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Published: Saturday, 8/13/2011

Shirley Jean Perkins, 1928-2011: Teacher's love of literature influenced lives of students


Shirley Jean Perkins, a high school and college English teacher who made an impact on the lives of many students, died Tuesday at University of Toledo Medical Center, formerly the Medical College of Ohio, after suffering a stroke. She was 83.

The lifelong lover of literature taught for many years at Lake High School in Millbury, where she was also an adviser to the school newspaper and yearbook. After retiring, she continued to teach at Owens Community College in Perrysburg. Her passion for reading and writing, coupled with her encouraging spirit, had a lasting impact on students.

"She wanted them to be the best they could be," her daughter Pat said. "She wanted to bring out in them a love for literature and a skill at writing."

Born in 1928 in Garfield Heights, Ohio, to Joseph and Mabel Minnis, she earned a business degree from Otterbein University in 1951 and a master's degree in education from the University of Toledo in 1976. Prior to moving to Toledo, she taught at Perry High School in Massillon, Ohio.

Her warmth, sharp wit, and positivity were among the qualities that made her such an influential role model, her granddaughter Kristen Lutz said. Those traits were on display in annual letters Mrs. Perkins sent to family and friends at Christmas. In 2007, for example, she described a small pontoon boat she and her husband had purchased. "It will hold four people, providing they haven't just come from the 'all you can eat' buffet," she wrote. "It has an electric motor and we quietly glide around our 30-acre lake and wave to other five-foot-by-ten-foot boat owners. (Hard to water ski at 4 mph)."

Teaching provided Ms. Perkins with so much satisfaction that payment was an afterthought, her son Jeff said. She once went more than six weeks without picking up her paychecks at the college, he said.

"Dad wasn't happy about that," her daughter recalled. "She was just so focused on her students."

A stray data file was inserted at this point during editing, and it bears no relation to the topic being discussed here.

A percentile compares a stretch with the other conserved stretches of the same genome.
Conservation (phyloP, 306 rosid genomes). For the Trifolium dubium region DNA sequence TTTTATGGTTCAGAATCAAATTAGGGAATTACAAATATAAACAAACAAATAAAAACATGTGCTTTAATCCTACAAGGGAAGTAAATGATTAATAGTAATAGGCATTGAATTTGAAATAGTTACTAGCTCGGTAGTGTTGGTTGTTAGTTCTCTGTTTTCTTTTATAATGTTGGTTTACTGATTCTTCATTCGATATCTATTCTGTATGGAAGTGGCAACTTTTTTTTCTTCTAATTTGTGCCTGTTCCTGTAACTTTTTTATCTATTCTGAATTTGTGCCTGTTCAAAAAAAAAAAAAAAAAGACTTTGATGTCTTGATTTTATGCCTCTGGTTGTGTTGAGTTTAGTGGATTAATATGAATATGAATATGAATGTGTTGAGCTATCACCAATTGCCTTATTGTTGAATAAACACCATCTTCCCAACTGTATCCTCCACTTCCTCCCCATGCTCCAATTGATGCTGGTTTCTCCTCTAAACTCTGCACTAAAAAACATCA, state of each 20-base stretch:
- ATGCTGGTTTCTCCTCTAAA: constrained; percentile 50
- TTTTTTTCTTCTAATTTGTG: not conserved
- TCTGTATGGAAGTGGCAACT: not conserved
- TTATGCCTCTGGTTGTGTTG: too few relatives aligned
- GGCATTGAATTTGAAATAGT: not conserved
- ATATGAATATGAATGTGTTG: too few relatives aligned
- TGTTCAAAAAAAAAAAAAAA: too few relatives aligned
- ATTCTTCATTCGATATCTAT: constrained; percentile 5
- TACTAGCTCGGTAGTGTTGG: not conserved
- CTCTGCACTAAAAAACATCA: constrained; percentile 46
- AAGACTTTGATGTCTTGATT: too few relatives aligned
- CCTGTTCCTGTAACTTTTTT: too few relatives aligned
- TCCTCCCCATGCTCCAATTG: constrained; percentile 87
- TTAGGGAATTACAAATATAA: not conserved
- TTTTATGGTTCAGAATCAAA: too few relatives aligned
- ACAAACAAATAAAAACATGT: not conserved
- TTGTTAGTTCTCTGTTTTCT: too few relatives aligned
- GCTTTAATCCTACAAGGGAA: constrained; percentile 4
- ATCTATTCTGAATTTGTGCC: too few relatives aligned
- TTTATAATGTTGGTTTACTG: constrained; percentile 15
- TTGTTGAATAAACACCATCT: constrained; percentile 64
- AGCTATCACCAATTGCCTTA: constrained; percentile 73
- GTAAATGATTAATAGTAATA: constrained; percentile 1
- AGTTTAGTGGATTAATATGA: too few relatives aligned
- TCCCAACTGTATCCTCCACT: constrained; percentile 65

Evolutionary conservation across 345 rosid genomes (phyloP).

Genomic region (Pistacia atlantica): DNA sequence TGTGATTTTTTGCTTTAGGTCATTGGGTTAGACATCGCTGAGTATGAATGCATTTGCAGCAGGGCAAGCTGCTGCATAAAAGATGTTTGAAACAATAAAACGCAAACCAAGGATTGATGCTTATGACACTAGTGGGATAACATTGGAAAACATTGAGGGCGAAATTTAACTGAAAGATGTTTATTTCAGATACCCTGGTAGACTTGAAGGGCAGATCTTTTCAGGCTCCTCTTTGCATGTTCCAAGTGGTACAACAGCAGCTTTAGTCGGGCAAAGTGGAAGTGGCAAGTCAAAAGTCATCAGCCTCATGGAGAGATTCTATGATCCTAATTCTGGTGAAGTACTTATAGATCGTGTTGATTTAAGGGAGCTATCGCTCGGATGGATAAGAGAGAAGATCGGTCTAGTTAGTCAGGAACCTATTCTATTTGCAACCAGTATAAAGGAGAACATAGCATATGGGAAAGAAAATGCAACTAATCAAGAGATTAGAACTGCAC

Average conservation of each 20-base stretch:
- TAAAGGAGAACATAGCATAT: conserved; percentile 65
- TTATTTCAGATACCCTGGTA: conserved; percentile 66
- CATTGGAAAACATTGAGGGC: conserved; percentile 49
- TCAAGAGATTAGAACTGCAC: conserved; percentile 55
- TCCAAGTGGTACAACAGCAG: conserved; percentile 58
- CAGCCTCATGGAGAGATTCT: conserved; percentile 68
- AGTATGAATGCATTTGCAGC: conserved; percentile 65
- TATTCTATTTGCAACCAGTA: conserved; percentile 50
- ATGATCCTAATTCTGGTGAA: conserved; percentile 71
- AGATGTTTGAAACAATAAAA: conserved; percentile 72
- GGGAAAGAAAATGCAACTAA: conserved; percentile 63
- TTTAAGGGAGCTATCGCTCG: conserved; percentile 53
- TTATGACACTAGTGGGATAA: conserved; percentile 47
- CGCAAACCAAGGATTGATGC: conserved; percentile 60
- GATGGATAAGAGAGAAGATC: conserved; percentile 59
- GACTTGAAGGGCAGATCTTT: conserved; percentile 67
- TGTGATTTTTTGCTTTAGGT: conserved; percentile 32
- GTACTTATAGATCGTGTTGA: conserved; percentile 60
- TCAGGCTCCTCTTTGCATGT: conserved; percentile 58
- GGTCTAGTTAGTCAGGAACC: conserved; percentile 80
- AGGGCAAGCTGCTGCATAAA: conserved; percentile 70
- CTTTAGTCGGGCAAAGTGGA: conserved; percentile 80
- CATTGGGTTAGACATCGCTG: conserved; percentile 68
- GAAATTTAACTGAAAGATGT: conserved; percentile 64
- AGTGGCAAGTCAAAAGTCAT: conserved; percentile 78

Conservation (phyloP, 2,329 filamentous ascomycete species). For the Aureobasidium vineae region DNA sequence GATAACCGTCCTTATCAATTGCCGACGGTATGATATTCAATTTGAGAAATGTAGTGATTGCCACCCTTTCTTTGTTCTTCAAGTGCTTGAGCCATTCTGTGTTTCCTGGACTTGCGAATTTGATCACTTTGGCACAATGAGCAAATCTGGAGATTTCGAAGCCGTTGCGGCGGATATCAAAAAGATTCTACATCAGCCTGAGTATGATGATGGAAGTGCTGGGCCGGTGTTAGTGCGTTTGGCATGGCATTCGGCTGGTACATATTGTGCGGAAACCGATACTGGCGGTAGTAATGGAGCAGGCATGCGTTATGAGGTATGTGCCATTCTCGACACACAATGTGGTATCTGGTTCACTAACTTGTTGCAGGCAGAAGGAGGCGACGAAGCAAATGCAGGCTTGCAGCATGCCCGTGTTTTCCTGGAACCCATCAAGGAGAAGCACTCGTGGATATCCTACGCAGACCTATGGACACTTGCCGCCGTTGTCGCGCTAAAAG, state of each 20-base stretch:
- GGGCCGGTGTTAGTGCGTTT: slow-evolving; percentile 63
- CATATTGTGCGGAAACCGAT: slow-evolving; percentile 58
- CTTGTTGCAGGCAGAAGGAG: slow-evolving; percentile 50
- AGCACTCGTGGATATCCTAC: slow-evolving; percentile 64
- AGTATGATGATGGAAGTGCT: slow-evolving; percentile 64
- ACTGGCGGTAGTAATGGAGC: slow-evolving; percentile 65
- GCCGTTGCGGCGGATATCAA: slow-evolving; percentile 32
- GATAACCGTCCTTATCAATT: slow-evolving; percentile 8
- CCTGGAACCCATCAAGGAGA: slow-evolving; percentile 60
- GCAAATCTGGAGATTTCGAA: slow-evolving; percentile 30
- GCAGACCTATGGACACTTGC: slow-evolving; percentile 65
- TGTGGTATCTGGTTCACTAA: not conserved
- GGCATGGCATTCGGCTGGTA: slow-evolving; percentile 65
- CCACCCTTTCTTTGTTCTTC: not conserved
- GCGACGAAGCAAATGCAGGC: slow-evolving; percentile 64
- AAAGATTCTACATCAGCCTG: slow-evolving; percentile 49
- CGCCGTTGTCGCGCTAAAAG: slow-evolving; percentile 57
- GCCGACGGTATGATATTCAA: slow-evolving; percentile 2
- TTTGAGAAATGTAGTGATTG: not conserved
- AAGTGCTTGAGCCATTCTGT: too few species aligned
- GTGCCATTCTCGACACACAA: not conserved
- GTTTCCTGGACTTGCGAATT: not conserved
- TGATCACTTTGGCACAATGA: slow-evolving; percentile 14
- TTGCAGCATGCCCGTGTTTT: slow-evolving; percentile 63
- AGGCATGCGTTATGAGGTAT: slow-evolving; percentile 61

Mrs. Perkins was also active in the community, serving at Epworth Methodist Church in Ottawa Hills, volunteering with Meals on Wheels, and tutoring illiterate adults.

"One gentleman wanted to read well enough to pass his driving test," her daughter said. "When he got his driver's license, he met her at the library and gave her a big hug."

Mrs. Perkins also enjoyed cooking and cruises with her husband. She described one such cruise to the Caribbean in a Christmas letter. "The wind was a problem," she wrote. "To walk the deck, we needed to hang on to the railing. We were forced to eat three extra desserts every day just to stay in place."

Always looking for the upside was typical of Mrs. Perkins. "She was the most upbeat person I've ever known," her granddaughter said.

Mrs. Perkins' commitment to education continued even in her death, her family said. She had arranged for her body to be donated to the College of Medicine at the University of Toledo for educational purposes.

"That's so her," her granddaughter said. "Education was key. She wanted everybody to learn about everything."

Surviving are her husband, Delbert, with whom she recently celebrated a 59th anniversary; son Jeff; daughter Pat Clouse; sister, Joanne Haynes; and three grandchildren.

Visitation will be at 1 p.m. Saturday, followed by a memorial service at 2 p.m., both at Epworth United Methodist Church in Ottawa Hills. The church is handling arrangements.

The family suggests tributes to the church or the American Cancer Society.

Contact Tony Cook at: acook@theblade.com or 419-724-6065.

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